Oedogonium does have motile zoospores however the motile zoospores do
not seem to survive on equipment if you dry it off or rinse it off. That
is educated guess work."
Some larger macro greens can perhaps be prevented, I do not do this protocol and I gather plants that are infested quite often yet have no issues with any of these algae and I also have tanks with no herbviores at all.
SAE's are particularly useful herbivores IME for this alga that is giving you trouble.
"According to Paul K, in private emails, he has said that he has tried
very long blackouts with Oedogonium (6 months) and the algae did not
die. To me, that suggests that the algae had formed non-motile zygotes
(combination of a non-motile gamete egg and motile gamete sperm) which
can be dormant for extended periods. Oedogonium also produce asexual
motile mitospores which attach and form new filaments. These are not
dormant or persistent spores."
So there, try the air for keeping out the algae:-)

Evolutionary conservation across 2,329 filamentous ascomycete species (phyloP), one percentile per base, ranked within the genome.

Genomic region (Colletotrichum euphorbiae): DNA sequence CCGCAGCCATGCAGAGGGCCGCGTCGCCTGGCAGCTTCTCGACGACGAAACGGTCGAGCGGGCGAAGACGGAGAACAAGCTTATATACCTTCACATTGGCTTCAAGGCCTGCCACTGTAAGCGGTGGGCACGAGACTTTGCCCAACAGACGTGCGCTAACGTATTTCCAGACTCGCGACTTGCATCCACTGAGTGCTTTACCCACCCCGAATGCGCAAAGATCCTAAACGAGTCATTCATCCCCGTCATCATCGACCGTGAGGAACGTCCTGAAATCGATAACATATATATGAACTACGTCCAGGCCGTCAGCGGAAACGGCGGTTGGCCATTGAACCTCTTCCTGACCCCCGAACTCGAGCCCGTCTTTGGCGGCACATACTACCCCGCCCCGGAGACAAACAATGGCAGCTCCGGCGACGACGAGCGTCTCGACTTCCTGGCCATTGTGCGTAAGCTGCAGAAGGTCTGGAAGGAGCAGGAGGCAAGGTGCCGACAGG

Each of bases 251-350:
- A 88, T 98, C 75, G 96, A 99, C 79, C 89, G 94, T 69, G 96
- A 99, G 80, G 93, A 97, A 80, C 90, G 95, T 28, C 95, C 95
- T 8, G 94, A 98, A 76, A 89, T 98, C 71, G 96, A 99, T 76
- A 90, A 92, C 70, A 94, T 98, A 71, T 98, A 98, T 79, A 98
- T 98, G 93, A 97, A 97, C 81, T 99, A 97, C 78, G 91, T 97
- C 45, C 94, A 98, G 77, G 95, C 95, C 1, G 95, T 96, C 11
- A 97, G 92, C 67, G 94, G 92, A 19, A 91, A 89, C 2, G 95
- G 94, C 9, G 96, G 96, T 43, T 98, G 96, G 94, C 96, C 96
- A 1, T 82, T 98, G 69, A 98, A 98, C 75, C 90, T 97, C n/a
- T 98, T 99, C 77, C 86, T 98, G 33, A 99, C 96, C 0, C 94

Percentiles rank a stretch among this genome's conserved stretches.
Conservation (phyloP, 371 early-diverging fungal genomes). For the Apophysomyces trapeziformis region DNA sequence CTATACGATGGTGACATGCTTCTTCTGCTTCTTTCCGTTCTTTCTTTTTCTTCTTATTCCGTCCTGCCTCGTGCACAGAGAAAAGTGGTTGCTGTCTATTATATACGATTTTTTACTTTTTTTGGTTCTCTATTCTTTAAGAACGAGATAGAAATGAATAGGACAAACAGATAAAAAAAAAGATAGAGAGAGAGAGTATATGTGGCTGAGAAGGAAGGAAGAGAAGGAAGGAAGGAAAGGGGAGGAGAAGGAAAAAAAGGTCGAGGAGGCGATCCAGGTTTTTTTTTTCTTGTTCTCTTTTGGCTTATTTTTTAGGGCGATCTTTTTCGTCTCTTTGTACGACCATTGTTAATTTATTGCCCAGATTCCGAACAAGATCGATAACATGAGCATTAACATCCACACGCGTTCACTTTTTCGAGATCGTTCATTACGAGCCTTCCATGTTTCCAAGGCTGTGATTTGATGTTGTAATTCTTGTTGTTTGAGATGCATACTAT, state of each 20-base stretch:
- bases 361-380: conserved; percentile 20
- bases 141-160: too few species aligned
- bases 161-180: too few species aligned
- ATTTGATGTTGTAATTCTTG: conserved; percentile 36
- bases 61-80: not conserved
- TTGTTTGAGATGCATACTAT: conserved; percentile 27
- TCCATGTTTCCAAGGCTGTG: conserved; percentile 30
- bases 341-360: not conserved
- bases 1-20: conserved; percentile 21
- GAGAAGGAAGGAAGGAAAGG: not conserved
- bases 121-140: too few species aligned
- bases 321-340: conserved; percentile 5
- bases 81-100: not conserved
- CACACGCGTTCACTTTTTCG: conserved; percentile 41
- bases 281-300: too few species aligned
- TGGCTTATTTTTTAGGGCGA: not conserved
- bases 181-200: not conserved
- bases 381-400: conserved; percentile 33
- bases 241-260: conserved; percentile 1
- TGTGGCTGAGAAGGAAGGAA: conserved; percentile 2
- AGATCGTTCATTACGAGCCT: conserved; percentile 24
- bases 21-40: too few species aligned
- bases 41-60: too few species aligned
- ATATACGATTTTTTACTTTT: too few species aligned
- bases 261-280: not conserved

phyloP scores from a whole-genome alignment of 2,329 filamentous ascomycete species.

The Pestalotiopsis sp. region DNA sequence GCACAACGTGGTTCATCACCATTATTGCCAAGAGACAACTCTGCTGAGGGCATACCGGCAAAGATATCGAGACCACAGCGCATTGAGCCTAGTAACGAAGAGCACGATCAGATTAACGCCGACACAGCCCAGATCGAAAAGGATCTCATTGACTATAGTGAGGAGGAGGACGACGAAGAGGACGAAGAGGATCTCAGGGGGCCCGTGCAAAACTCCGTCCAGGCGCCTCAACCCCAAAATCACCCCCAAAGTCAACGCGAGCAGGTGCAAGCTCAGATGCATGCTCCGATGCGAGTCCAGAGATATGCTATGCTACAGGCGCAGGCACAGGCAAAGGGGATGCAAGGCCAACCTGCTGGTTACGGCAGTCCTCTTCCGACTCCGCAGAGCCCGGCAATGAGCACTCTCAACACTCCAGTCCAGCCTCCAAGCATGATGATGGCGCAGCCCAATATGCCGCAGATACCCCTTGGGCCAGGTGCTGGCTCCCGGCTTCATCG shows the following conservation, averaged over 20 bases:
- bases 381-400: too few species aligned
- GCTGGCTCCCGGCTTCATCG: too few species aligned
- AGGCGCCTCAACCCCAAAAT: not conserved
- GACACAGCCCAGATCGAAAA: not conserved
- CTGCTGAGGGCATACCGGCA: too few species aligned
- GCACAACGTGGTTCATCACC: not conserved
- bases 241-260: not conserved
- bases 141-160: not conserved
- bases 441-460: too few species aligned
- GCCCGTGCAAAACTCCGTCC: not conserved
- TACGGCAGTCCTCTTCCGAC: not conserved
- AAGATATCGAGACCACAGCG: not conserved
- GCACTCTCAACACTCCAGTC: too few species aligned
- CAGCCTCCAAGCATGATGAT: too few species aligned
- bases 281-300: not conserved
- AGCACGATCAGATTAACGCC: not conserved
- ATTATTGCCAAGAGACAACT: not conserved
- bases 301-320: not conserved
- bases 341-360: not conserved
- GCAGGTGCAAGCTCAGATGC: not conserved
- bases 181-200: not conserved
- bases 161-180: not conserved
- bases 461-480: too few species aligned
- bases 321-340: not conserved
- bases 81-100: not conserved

Bleach might keep some species out, but not this one. When the plants don't grow, the algae will.
"So finally, my question:"
"Tom, have you ever used the black-out protocol to try to kill
" Do you think it will be successful in knocking down the
thick colonies that are covering virtually all the leaves of my slow
growing plants in the problem tank?"
Steve's Aquatic Plant Resource Page"
Try less light, high CO2, good nutrients.
Use light rather than nutrients to slow growth, this works extremely well for slow growth plants.
It's a version of the NON CO2 approach in some respects and yields very good results, but 1.5w/gal -1.8w/gal is the range that seemed to work best for both the plants and less algae.
There will be some variation based on light type/spread, tanks depth etc.